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dc.contributor.authorNenke, M.-
dc.contributor.authorLewis, J.-
dc.contributor.authorRankin, W.-
dc.contributor.authorMcWilliams, L.-
dc.contributor.authorMetcalf, R.-
dc.contributor.authorProudman, S.-
dc.contributor.authorTorpy, D.-
dc.identifier.citationClinical Endocrinology, 2016; 85(3):369-377-
dc.description.abstractObjective: Corticosteroid-binding globulin (CBG), the cortisol transport protein, is cleaved from high-affinity (haCBG) to low-affinity (laCBG) CBG at sites of inflammation releasing bioavailable, anti-inflammatory cortisol. Rheumatoid arthritis (RA) is a glucocorticoid-responsive disorder, with paradoxically normal cortisol levels despite elevated inflammatory mediators. Our objective was to determine whether CBG cleavage relates to RA disease activity. We hypothesized that impaired CBG cleavage may limit delivery of free cortisol to inflamed joints in RA. Design: Prospective, cross-sectional observational study. Setting and Participants: Fifty-three patients with RA recruited from a Rheumatology outpatient clinic at a tertiary referral centre in Adelaide, Australia, and 73 healthy controls. Measurements: Total CBG, haCBG and laCBG, total, free and salivary cortisol, inflammatory markers including interleukin-6 soluble receptor (IL-6sR) and macrophage migration inhibitory factor and clinical measures of disease activity. Results: Among patients with RA, a wide range of disease activity scores was observed (DAS28: range 1·2-6·4). laCBG was lower in patients with RA (mean ± SEM); 153 ± 9, compared with healthy controls; 191 ± 8 nmol/l, P = 0·003. Levels of total and haCBG were higher in patients with more severe RA disease activity. Free and total cortisol, free cortisol:IL-6sR ratio and total cortisol:IL-6sR ratio correlated negatively with disease activity. Conclusions: These results suggest that patients with RA have reduced CBG cleavage compared to healthy controls and that cleavage is reduced further with higher RA disease activity. Hence, impaired CBG-mediated delivery of endogenous cortisol may perpetuate chronic inflammation in RA.-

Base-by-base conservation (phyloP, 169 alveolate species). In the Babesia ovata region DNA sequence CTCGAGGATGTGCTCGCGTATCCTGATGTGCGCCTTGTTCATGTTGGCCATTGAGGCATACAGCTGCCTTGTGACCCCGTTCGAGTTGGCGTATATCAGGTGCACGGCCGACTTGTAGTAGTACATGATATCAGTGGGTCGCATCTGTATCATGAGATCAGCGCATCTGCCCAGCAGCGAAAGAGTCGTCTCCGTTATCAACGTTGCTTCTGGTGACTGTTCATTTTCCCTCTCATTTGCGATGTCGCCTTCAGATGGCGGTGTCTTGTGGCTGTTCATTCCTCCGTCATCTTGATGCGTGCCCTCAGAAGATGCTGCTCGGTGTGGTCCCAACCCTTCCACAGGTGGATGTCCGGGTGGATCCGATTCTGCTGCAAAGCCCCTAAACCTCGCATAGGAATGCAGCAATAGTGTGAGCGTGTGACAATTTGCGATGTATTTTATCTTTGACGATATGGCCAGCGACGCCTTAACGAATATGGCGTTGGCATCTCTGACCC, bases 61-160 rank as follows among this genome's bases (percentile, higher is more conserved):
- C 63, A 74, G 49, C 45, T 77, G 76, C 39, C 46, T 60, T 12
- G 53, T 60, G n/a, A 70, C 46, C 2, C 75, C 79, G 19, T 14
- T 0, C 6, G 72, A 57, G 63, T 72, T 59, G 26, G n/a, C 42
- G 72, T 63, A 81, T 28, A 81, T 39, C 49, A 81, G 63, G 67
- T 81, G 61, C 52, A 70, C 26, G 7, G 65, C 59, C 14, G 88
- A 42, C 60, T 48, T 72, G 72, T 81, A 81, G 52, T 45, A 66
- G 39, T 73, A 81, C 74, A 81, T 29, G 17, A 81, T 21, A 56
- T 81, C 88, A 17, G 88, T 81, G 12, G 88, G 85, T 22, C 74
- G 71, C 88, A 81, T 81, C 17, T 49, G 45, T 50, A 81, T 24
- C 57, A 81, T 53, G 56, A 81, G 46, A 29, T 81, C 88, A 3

dc.description.statementofresponsibilityMarni A. Nenke, John G. Lewis, Wayne Rankin, Leah McWilliams, Robert G. Metcalf, Susanna M. Proudman and David J. Torpy-
dc.rights© 2016 John Wiley & Sons Ltd-
dc.subjectPituitary-Adrenal System-
dc.subjectHypothalamo-Hypophyseal System-
dc.subjectArthritis, Rheumatoid-
dc.subjectReceptors, Interleukin-6-
dc.subjectSeverity of Illness Index-
dc.subjectCase-Control Studies-
dc.subjectProspective Studies-
dc.subjectCross-Sectional Studies-
dc.subjectAged, 80 and over-
dc.subjectMiddle Aged-
dc.titleReduced corticosteroid-binding globulin cleavage in active rheumatoid arthritis-
dc.typeJournal article-
dc.identifier.orcidRankin, W. [0000-0002-4427-9547]-
dc.identifier.orcidProudman, S. [0000-0002-3046-9884]-
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